Snowden scandal plagues NSA
Aug27

Snowden scandal plagues NSA

Just when some Americans thought the administration could not bear the weight of another scandal, one more pushed its way to the forefront of national news coverage, which was alarmist and sensationalistic at best. In June, Edward Snowden, a government-hired computer expert blew the whistle on the federal mining of private citizens’ digital data. The National Security Agency collects phone records, lengths of calls, text messages, emails and other information under the guise of combating terror. Regardless of whether he’s a hero for exposing the privacy-compromising practices or a traitor for divulging specifics of U.S. intelligence programs, he paved the way for open communication on privacy issues that Americans on both sides of the debate feel strongly about. Even President Barack Obama, who made clear he believed the leaker was no patriot, admitted some good came of the debacle. He said, “There’s no doubt that Mr. Snowden’s leaks triggered a much more rapid and passionate response than would have been the case if I had simply appointed this review board.” Many would like to know what the administration plans to do with what it has learned. Given its passive responses to the recently abounding scandals, people in the U.S. are not confident in their  government or its ability to implement necessary changes. But not to worry. James Clapper, head of the NSA is the poster child for the White House policy of transparency. After all, he did say he endeavored to answer questions at the congressional hearing  “in the least untruthful way possible.” Equally as disturbing is the media’s coverage of the story. Instead of bringing the facts to light, they withheld bits of information to make the scenario appear more bizarre and scandalous. For example, numerous news outlets reported Snowden to be a high school dropout. However, it soon surfaced in an interview with the leaker’s father that he stopped attending school to care for his terminally ill mother before completing a high school equivalency program, attaining a bachelor’s degree and working toward a master’s from the University of Liverpool. In addition to the benefits of higher education, he’s gained experience serving in multiple capacities for both U.S. and British intelligence agencies. In short, Snowden is not the ignorant, uneducated fool the American public first perceived him to be. Further fanning the flames of controversy, most publications ran headlines that forced readers to declare Snowden either a “hero” or a “traitor” before having even read so far as the byline. The reckless, irresponsible angle from which many outlets approached the story left the public no choice but to be divided and argumentative. It fits perfectly into the media’s...

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Baylor welcomes President, grieves West
Apr30

Baylor welcomes President, grieves West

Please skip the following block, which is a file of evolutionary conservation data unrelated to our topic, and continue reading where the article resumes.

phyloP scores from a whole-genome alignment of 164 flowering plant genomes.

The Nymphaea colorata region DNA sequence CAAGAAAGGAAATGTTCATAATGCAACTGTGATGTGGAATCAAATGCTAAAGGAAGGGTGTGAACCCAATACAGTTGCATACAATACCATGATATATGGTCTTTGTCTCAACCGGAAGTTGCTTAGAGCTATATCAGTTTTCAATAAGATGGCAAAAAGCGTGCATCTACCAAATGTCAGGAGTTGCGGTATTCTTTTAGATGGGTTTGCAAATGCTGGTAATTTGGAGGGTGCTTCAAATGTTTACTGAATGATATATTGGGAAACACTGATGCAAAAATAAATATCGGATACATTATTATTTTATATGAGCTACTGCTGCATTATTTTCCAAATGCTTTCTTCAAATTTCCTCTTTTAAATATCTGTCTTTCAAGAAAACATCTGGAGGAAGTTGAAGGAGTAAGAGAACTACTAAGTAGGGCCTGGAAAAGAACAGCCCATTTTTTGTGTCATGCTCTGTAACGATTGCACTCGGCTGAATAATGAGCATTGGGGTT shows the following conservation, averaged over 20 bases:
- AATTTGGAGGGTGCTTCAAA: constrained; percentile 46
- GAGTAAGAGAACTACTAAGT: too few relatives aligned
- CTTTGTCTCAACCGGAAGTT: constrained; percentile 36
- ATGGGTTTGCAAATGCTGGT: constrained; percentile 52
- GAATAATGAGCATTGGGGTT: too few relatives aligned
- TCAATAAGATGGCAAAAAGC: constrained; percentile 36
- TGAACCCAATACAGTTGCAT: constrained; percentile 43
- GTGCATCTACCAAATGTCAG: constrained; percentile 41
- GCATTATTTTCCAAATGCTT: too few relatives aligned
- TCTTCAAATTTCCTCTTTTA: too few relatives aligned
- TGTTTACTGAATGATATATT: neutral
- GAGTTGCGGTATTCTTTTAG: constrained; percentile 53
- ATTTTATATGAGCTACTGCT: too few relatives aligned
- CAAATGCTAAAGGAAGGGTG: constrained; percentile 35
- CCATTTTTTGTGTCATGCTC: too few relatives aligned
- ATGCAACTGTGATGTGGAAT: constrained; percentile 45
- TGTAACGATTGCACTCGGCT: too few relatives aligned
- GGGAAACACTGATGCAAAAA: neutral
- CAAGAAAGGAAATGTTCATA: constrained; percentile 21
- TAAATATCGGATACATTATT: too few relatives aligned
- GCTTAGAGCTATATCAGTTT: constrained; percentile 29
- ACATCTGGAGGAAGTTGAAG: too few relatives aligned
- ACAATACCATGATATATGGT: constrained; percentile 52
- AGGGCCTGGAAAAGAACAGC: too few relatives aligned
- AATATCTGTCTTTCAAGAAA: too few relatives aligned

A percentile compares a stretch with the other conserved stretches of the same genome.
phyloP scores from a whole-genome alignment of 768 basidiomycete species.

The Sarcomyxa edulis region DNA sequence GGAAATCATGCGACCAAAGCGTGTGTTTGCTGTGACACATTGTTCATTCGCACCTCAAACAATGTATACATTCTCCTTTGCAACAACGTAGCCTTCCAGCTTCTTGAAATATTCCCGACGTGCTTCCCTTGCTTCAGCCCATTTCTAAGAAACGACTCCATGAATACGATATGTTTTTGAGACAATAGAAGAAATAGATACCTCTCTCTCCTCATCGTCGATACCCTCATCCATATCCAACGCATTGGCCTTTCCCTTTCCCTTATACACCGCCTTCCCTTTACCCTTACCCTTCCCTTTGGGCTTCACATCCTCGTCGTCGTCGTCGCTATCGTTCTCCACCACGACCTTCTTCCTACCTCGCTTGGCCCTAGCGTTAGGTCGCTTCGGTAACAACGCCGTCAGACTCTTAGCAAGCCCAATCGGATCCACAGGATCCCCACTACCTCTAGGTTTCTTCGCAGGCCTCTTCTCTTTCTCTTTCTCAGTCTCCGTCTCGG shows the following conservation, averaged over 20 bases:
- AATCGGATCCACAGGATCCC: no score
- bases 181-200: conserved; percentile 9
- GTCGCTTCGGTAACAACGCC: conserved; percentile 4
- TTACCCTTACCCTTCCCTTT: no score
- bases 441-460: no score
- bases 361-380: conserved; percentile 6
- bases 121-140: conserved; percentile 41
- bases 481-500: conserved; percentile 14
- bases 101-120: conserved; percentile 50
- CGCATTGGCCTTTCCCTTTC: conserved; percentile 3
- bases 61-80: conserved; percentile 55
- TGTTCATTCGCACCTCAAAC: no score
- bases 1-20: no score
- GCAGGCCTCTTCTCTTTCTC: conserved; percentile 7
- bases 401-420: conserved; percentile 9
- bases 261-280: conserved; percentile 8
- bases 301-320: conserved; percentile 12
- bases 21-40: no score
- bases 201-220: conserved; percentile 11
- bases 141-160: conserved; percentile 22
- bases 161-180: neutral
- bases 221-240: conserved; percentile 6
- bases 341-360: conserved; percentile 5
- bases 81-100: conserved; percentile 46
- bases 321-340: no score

More than a week after the fertilizer plant explosion in West, Texas that left 12 firefighters dead, family, friends and fellow Texans gathered to attend a memorial service in their honor. The event, held at Baylor University’s Ferrell Center, featured video eulogies, prayers and speeches given by Texas Gov. Rick Perry and President Barack Obama, who was joined by the first lady. Former president George W. Bush regretted not being attendance due to the opening of his presidential library at Southern Methodist University in Dallas, but sent his condolences, which were read by Baylor’s President Ken Starr. Outside the arena, the color guard led a long procession of fire engines trailed by mourning loved ones. Motorcycliists lined the street holding large American flags. In front of them, hundreds of others gathered to respectfully watch the parade of sorrow. Once inside the center, thousands of people stood in silence as the families filed in and sat on the ground level in front of the line of caskets that separated them from the stage. Perry acknowledged the courage of the firefighters by saying, “Our first responders know they’re placing themselves in danger, whether they’re braving the flames of a fire … or racing to the scene of an accident.” He further described the noble men as “ordinary individuals blessed with extraordinary courage and determination to do what they could–to save lives. He offered hopeful and comforting words to the families present and to the community where their loved ones died. “Know that the spirit that drove those men that we loved … that spirit lives on…. Let their deeds serve as an inspiration for all of us to live lives of meaning, and to commit serving our neighbors and communities.” “I cannot match the power of the voices yuo just heard on that video,” Obama said as he opened. “No words adequately describe the courage that was displayed on that deadly night. What I can do is offer the love, support and prayers of the nation.” He reminded those present that, “we might not all live in Texas, but we’re neighbors too.” And with that, the crowd applauded loudly. Obama recounted the stories of friends and neighbors helping each other in the days following the explosion. “What makes West special is not the attention from far-flung places,” he said. What makes West special, what puts it on the map is what makes it familiar … things that are solid, and true and lasting.” Referring to the selflessness the town exhibited, Obama said, “Today, the thing I see in the people of West, in your eyes, that’s  what makes West special isn’t...